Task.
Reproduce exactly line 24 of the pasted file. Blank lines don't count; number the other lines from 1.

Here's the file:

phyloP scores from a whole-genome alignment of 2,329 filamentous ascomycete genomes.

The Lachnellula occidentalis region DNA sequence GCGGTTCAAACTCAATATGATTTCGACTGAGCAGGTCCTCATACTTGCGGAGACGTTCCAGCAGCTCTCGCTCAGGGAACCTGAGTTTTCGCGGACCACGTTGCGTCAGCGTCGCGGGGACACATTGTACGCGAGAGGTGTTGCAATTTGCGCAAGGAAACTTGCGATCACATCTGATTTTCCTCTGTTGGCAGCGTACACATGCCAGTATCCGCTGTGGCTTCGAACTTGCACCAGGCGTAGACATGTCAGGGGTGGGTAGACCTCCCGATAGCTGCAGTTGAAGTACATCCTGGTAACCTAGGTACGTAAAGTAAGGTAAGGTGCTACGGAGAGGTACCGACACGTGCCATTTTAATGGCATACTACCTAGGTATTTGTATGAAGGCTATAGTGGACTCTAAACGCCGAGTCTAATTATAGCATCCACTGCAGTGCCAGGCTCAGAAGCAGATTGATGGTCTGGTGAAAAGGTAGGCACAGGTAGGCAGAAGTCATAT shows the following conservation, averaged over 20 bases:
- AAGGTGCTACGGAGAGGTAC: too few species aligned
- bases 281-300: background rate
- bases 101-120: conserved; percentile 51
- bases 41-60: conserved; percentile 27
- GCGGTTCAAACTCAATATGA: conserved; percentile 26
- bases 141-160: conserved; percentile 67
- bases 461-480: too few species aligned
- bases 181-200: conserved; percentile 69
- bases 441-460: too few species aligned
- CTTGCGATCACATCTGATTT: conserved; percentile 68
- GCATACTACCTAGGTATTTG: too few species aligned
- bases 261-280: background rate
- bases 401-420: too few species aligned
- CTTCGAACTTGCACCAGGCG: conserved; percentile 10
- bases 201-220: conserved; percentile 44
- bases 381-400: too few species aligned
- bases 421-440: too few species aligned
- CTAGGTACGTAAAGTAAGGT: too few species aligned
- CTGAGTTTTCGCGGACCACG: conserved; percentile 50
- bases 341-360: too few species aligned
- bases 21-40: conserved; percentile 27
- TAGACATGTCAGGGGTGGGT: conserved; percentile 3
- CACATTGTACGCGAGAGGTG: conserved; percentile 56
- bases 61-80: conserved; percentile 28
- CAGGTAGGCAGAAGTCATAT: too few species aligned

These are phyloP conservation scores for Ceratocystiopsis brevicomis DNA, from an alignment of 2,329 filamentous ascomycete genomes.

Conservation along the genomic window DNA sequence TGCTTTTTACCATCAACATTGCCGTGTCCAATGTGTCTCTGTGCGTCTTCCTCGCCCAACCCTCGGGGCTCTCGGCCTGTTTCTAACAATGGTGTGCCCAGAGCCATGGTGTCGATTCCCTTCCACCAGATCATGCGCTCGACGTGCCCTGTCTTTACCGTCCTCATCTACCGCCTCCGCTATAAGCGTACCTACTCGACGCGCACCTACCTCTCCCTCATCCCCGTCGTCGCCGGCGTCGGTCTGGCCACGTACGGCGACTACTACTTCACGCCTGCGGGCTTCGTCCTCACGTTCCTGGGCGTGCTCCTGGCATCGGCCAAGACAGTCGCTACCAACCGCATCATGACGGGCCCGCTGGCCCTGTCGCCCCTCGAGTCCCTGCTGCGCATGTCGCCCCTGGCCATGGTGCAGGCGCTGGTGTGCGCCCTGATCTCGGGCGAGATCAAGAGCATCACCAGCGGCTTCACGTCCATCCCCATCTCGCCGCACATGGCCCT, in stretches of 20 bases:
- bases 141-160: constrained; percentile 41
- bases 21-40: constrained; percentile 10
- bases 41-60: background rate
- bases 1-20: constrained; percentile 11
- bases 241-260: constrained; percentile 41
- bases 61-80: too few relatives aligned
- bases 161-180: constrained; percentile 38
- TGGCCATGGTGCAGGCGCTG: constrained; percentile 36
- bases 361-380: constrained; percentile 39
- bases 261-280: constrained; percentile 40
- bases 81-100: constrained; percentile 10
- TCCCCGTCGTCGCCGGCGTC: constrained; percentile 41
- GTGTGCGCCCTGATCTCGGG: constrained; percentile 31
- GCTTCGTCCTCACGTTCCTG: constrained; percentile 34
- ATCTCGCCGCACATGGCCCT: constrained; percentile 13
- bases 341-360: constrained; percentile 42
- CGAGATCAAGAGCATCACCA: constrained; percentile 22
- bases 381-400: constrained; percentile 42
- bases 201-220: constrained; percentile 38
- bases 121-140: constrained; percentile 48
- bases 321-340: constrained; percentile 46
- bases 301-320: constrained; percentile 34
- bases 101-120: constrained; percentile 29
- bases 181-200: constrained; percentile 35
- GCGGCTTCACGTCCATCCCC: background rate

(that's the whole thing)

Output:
- TAGACATGTCAGGGGTGGGT: conserved; percentile 3